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Tracking test capacity the right way

Posted: 27 Jan 2014 ?? ?Print Version ?Bookmark and Share

Keywords:test equipment? tester configuration? ATE? test capacity?

Taken together my experiences as a test engineer, ATE product specialist, test equipment appraiser, and used ATE reseller, I think I can say I've seen all the possible ways known to man of codifying a tester configuration. Not only do these indiscriminately chosen ways use largely incompatible document types (e.g. Excel, Word, Acrobat, email/text, etc.), but all lack the critical elements of accuracy and precision. After all, when your test program requires the "WidgetA" option, you wouldn't want to describe it as "WidgetX" (accuracy) or not include it in the description at all (precision).

In fact, accuracy and precision are the essential elements to properly recording and tracking your test capacity and requirements. These three things will help you build this important foundation for allowing you to efficiently specify, value, match, plan, and trade your test capacity.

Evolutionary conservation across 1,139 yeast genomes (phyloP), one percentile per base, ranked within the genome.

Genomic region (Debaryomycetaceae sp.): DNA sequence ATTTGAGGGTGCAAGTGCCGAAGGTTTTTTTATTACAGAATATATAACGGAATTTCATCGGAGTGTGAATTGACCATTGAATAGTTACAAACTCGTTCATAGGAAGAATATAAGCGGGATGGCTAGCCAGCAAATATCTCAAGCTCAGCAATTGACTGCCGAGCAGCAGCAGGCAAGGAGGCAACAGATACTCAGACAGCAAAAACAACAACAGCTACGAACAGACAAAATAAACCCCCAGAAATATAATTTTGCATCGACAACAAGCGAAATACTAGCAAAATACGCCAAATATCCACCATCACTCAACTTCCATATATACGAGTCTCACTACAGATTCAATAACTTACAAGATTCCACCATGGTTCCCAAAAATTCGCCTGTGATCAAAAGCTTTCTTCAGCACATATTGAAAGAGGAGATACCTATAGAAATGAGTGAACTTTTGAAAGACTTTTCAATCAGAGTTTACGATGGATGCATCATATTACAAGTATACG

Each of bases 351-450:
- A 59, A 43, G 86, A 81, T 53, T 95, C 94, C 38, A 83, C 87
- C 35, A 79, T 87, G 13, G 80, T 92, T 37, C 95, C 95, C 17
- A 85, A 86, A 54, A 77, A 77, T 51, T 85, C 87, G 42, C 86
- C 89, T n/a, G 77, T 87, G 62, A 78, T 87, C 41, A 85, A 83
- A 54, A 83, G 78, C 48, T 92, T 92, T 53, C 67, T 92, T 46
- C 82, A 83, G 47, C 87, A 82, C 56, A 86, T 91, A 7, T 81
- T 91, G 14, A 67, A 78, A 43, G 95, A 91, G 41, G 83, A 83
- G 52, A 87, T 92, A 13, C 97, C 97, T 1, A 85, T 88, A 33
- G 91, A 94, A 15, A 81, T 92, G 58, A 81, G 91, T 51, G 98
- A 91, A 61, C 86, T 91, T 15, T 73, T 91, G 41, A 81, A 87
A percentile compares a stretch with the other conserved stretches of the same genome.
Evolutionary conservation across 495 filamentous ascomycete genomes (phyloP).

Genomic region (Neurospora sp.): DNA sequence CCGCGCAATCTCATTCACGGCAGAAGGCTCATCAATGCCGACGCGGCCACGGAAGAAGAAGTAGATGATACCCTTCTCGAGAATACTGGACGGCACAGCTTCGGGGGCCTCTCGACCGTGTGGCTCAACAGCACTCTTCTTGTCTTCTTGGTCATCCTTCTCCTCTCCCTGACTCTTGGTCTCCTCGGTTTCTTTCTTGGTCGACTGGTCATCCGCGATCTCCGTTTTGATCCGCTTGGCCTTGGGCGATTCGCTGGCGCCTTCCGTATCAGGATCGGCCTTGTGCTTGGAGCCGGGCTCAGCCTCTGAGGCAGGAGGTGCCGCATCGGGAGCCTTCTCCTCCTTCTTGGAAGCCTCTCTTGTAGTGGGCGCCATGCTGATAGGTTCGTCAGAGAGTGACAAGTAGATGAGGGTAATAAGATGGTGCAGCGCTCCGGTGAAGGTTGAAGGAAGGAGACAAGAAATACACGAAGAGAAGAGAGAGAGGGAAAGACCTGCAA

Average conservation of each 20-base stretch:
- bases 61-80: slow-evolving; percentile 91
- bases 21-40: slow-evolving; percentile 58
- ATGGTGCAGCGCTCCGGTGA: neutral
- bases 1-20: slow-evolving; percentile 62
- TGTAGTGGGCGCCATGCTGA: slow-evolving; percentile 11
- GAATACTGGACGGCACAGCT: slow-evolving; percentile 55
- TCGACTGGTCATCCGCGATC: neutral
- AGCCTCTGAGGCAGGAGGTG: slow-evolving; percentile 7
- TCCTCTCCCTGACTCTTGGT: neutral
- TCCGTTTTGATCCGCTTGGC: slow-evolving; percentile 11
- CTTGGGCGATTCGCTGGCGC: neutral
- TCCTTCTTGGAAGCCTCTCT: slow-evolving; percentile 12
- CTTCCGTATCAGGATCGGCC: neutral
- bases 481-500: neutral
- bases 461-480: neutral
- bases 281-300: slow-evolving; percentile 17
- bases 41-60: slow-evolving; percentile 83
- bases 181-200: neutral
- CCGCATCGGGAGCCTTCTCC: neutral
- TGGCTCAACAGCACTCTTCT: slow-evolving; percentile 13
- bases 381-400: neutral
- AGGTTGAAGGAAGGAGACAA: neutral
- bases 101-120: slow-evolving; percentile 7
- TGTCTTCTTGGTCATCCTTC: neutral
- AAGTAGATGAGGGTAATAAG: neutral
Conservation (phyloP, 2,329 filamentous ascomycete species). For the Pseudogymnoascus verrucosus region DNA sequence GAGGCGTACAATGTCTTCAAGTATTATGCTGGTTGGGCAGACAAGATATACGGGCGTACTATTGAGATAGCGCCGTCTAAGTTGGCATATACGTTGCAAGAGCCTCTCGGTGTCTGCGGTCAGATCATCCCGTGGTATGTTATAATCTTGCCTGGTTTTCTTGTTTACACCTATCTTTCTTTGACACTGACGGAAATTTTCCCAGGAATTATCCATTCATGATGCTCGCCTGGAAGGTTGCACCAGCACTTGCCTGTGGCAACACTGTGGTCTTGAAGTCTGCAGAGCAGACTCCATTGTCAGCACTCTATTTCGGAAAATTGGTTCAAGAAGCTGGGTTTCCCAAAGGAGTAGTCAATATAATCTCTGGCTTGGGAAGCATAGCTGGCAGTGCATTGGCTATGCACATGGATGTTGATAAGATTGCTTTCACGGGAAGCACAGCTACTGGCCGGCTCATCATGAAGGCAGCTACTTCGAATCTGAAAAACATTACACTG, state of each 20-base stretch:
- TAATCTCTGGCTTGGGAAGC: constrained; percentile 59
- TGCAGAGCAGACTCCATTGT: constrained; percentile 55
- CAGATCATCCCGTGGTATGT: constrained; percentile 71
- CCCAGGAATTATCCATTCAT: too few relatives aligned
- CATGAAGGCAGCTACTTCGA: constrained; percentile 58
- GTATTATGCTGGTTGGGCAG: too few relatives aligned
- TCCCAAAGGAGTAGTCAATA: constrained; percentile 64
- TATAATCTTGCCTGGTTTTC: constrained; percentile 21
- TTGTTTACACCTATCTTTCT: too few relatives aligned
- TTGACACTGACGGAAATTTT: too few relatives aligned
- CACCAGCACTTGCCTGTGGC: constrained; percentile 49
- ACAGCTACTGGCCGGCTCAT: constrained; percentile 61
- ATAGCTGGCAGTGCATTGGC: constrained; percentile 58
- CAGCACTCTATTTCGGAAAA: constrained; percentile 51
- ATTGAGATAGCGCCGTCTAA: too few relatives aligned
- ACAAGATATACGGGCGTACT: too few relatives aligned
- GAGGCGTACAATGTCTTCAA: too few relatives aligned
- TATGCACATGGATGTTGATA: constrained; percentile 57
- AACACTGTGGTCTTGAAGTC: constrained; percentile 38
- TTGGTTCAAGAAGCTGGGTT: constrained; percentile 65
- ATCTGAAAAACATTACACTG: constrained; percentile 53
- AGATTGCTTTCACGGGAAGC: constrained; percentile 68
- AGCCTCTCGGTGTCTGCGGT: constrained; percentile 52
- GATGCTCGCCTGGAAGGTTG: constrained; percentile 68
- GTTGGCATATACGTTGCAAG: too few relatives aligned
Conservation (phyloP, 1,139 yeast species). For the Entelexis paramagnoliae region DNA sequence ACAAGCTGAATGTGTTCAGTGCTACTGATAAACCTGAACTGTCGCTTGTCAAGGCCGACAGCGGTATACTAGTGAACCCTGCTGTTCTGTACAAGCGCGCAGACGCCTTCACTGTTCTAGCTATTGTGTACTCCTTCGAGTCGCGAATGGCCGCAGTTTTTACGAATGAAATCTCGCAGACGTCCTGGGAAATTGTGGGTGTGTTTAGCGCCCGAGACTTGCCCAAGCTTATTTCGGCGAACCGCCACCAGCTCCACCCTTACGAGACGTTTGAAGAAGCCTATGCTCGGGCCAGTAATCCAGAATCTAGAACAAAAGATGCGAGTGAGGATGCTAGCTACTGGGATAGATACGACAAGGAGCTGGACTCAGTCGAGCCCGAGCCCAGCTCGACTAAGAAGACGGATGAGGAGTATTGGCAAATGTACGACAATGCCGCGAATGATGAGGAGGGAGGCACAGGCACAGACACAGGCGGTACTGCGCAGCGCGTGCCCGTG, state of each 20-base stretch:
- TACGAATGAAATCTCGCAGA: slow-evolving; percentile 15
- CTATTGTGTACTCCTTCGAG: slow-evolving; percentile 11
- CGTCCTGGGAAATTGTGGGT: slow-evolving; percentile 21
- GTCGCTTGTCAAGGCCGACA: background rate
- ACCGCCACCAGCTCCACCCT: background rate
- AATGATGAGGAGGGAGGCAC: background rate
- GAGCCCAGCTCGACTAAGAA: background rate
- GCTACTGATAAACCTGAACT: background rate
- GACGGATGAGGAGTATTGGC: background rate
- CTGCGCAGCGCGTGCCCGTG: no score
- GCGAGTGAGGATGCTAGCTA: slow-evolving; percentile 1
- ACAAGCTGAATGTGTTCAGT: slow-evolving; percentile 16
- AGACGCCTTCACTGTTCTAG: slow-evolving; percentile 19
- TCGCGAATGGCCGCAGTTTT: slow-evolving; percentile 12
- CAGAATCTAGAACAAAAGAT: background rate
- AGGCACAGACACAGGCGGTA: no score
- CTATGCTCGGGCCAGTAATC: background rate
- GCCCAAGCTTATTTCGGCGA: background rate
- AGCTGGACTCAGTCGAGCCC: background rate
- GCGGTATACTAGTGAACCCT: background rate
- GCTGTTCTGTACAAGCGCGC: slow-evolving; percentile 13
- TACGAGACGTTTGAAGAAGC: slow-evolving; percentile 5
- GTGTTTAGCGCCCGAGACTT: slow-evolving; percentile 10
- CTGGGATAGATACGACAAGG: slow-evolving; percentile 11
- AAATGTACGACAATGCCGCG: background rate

1. Know your tester's taxonomyThat is, know the exact names and descriptions of the options and licensing for your tester. This is not what your test engineering colleague calls them, but what the ATE original equipment manufacturer (OEM) calls them. Even this advice can be confusing when the OEM development nicknames leak into the market (e.g. Teradyne's "Miata" or HSD1000 channel board). When in doubt as to name and spelling, reference the OEM's help, user, or service documentation.

2. Include everythingI'm still surprised at how difficult it is to get the configuration and license files produced by the tester from its owner. Though very cryptic and impossible to read by most, these files at least include very detailed information on most of the system options. These files alone, however, don't include everything. What about the tester computer model and options? The manipulator type? The docking interface? It only takes one missing connector or obscure feature license to kill the test program and bring down the entire test cell.

3. Make the information accessibleIn today's bring-your-own-device world, your configuration information should be stored where it can be accessed from anywhere. Whether at your desk on your PC or laptop, or on the road on your phone or tablet, you need to have the ability to check and modify your configurations at any time and on any device. Cloud-based storage is now mature enough to store such proprietary information with the reliability and security that your company demands.

- Dan Hamling
??EE Times

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